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I’ve been overcome by disease. I believe they call it “Wildcat Fever.”

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After watching my fourth hockey game in four days involving New Hampshire, my body has been overcome by the fever of the Blue and White.

All of this started Thursday night at Boston College as I saw the men’s hockey team skate to a spirited 3-3 tie against the Eagles. Saturday afternoon, at Northeastern, I witnessed an impressive UNH women’s team skate past Maine, 6-0, in the Hockey East women’s semifinal.

A ride to Durham for the first time this season on Saturday night allowed me to see one of the season’s best games. A 5-2 UNH victory for the men over BC that not only clinched home ice in the first round of the Hockey East playoffs but also denied BC its fourth regular-season title in as many years.

Sunday afternoon, I completed my Wildcat overkill, watching the UNH women win their first-ever Hockey East title in a 6-0 victory over BC.

There are a lot of things that I learned in the four-day whirlwind.

I learned that the mullet is still an acceptable style of haircut as soon as you cross from Massachusetts to New Hampshire on I-95. I also learned that the Surgeon General’s warnings don’t make it as far north as the Granite State. Being a Boston resident, I can’t remember the last time I ate dinner with someone smoking a cigarette next to me.

But most importantly, I realized that New Hampshire has an almost enviable amount of pride it its hockey programs. Walking around the many rinks this week – whether it was BC’s Conte Forum, Northeastern’s Matthews Arena or UNH’s Whittemore Center – I continuously saw many of the same faces. This is a school with passionate fans. And for good reason.

The UNH men Saturday played themselves back into an NCAA tournament position, and a quarterfinal series win next weekend against Providence might turn that into a lock.

The UNH women, this season at least, are even more impressive. After losing to eventual champion Providence in the past three Hockey East tournaments, the Wildcats not only got over the hump and took home the hardware, they did so as the No. 1 team in the country riding the back of an NCAA-record 28-game unbeaten straight and 16-game winning streak.

Along the way, the Wildcats atoned for their only blemish in their Hockey East schedule, beating Maine, a team that tied UNH, 5-5, back in January and BC, the club that handed them their only league loss, a 3-2 decision, way back in November. Not only did they get past both teams on the way to the title, they did so in impressive fashion, outscoring the two clubs by a combined 12-0 score.

To say that UNH is entering the NCAA tournament on a hot streak is a gross understatement. Besides the aforementioned winning and unbeaten streaks, the Wildcats have posted six straight shutouts, with goaltender Melissa Bourdon having now extended her personal donut streak to 282:19.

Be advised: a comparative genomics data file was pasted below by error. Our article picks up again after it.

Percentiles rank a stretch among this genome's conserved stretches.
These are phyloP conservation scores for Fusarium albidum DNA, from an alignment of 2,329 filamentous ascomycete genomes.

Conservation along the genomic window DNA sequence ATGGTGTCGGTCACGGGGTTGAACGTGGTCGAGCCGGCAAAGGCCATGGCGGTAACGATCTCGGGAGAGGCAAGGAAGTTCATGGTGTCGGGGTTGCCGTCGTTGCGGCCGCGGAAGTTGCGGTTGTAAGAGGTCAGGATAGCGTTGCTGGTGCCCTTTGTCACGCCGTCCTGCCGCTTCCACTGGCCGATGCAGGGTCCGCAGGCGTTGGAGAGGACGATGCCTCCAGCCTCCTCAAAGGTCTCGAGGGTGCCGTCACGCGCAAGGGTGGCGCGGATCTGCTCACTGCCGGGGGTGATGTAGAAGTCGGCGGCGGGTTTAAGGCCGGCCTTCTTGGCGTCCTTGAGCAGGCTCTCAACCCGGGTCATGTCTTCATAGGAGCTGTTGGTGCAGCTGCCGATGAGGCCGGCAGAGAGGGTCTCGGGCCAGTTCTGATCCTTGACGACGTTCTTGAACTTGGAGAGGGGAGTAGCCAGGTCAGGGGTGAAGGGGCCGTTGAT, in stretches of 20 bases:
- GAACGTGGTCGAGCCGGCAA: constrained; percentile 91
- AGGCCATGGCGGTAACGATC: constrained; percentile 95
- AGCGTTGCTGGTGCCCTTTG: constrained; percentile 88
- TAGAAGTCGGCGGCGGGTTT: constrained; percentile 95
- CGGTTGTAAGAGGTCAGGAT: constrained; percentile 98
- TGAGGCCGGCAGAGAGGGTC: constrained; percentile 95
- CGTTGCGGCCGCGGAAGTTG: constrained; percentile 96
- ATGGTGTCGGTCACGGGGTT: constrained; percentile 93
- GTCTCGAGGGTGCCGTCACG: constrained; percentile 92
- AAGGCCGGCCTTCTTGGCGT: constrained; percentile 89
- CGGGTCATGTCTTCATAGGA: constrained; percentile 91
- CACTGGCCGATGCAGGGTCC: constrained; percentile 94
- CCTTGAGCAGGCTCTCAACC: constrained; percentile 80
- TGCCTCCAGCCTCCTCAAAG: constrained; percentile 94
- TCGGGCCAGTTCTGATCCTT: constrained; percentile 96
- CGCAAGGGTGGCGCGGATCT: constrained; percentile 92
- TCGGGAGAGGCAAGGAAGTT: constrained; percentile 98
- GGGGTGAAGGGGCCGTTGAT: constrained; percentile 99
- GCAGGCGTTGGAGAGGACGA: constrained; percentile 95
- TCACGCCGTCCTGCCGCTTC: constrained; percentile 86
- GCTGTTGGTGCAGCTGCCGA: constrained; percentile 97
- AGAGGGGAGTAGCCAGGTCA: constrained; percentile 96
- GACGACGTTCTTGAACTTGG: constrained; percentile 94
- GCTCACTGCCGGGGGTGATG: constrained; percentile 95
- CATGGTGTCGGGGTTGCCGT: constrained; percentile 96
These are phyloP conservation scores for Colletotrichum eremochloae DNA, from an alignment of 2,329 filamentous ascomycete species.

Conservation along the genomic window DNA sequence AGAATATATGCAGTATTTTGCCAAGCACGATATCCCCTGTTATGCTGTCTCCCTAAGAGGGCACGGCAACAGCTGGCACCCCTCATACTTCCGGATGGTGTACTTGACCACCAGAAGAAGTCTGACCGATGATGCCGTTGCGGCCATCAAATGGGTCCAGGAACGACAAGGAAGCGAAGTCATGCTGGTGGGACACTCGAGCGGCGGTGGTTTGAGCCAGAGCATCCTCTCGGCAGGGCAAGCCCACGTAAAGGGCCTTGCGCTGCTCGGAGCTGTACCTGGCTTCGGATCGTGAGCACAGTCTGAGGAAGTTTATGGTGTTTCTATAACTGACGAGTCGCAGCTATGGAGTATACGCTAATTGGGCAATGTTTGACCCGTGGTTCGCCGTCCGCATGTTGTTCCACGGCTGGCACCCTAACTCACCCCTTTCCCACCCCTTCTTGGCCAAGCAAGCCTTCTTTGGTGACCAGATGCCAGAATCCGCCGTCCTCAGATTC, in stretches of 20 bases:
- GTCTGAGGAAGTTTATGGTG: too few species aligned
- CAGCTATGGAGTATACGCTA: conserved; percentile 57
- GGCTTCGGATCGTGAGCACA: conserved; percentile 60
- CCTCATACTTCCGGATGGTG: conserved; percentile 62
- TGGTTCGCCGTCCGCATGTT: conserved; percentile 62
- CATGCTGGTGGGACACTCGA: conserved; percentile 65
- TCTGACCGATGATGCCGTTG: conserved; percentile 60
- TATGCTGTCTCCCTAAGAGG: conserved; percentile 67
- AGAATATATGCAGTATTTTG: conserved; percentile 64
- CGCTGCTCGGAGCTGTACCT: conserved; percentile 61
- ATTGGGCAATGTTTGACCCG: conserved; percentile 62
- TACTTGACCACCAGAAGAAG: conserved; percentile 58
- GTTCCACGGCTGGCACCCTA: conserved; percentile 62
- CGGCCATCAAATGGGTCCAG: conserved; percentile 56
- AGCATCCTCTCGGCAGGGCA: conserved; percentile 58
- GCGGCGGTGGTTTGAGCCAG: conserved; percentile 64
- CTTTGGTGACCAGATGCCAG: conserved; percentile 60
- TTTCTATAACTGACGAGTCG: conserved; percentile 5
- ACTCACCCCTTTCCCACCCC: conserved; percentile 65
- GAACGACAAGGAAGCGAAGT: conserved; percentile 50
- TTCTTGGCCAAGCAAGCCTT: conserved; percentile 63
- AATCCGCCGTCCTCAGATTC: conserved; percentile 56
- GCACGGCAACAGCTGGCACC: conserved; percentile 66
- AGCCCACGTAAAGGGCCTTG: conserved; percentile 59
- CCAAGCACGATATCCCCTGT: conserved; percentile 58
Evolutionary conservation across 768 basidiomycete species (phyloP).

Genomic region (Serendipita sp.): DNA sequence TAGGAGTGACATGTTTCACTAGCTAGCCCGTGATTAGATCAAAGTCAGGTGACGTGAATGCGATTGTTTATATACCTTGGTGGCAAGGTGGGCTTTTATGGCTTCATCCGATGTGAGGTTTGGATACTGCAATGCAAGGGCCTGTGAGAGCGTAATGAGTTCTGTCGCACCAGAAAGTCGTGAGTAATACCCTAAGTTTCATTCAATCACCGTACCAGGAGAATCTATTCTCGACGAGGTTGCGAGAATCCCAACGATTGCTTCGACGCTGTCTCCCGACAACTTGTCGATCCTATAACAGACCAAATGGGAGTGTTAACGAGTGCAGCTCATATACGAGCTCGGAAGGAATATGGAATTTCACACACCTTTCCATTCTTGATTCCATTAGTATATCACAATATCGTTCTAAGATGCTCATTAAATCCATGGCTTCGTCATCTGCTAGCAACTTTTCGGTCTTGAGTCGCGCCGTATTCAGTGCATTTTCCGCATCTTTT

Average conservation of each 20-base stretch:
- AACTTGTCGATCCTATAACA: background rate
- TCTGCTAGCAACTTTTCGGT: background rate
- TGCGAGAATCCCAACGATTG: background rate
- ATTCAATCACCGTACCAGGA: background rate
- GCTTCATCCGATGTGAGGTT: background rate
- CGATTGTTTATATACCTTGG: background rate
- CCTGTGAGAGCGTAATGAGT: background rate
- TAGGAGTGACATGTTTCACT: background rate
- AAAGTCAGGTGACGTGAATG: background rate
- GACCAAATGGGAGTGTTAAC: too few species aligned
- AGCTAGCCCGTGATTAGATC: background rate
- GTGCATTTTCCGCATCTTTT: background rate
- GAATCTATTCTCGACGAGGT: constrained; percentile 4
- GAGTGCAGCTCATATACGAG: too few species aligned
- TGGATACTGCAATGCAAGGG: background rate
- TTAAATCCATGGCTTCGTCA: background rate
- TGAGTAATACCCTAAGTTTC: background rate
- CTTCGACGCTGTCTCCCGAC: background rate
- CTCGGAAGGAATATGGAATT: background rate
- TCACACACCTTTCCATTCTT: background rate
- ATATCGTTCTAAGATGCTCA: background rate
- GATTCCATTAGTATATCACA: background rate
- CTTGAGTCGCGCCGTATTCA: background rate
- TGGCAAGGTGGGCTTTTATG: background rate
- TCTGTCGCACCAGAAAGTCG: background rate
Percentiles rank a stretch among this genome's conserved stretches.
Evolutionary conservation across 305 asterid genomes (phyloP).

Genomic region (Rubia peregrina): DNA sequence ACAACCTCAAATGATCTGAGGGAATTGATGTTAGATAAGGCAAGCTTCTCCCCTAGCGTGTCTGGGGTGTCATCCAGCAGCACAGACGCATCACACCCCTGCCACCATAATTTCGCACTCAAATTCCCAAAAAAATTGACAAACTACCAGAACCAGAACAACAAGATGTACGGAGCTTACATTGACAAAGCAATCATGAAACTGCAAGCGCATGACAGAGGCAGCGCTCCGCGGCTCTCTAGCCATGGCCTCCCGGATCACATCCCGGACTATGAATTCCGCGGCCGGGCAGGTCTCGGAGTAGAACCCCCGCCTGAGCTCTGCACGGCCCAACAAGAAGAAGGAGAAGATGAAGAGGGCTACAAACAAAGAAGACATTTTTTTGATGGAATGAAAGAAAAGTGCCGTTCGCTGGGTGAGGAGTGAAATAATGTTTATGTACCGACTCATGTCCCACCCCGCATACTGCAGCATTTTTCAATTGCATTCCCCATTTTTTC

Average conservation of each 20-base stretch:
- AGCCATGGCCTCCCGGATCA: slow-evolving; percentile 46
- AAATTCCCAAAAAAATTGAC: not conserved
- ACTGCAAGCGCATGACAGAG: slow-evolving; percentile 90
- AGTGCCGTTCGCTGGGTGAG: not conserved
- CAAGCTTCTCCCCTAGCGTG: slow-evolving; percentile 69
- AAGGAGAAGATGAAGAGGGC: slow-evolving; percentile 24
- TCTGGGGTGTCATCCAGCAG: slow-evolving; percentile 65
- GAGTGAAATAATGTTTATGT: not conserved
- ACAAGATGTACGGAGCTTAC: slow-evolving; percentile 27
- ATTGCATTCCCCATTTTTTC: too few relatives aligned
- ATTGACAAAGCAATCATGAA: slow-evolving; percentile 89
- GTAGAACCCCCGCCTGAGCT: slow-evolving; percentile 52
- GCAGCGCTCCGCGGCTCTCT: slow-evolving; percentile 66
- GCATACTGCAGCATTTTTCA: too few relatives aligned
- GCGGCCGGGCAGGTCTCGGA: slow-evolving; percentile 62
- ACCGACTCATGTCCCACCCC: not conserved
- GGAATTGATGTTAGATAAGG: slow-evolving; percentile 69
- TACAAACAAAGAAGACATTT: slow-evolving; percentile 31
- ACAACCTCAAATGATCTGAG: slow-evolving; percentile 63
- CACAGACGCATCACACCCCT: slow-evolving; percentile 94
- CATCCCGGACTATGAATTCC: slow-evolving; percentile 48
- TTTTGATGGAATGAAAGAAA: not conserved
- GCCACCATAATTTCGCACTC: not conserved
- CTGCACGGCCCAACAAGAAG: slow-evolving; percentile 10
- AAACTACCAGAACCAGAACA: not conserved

The Wildcats haven’t surrendered more than a single goal in a game since Jan. 29. So when Sadie Wright-Ward scored the team’s second power-play goal at 6:42 of the first to gave UNH a 2-0 on Sunday, the game was all but over.

“Taking those two penalties and they capitalize,” said BC head coach Tom Mutch, “You can’t play against a team like [UNH] with a defense like that.”

Sunday’s win was a matter of pride for UNH head coach Brian McCloskey. Since arriving behind the women’s team bench four years ago (after spending nine of the previous ten seasons as associate head coach for the men’s team), McCloskey has been building what he knew could be a dominant team. He knew that this club could return to the powerhouse that captured four ECAC championships from 1986 to 1998 as well as the inaugural AWCHA national championship in 1998.

When asked if it’s a good feeling to return the team to one of dominance, McCloskey’s answer was simple: “Absolutely.”

McCloskey talks of a UNH program and a tradition that is unmatched by most around the country. The men’s club, according to McCloskey, is a great catalyst for the women’s success. One club can feed off of the other. When building any collegiate athletic program, UNH’s blueprint seems to be standard every club strives for.

“The men’s team has made it easier for us and the women’s team,” said McCloskey, who admitted to being the loudest person in the hotel on Saturday night cheering for the UNH men’s victory over BC. “We don’t compete, we support each other. There are things that the men’s program does for us that we wouldn’t have if it wasn’t for [men’s head coach] Dick [Umile] and the men’s program.”

An hour after Sunday’s title game was over, Wildcat fans still packed the lobby of Matthews Arena cheering as each and every player made her way from the locker room. These are the fans of passion that ESPN talks about when using names like Florida State in football or Duke in basketball.

Now, Durham, N.H., can once again call itself the home of a champion.

“Durham is a special place. There are other great places to go and play college hockey but Durham is one of the best,” McCloskey said.

No wonder Wildcat fever is so easy to catch.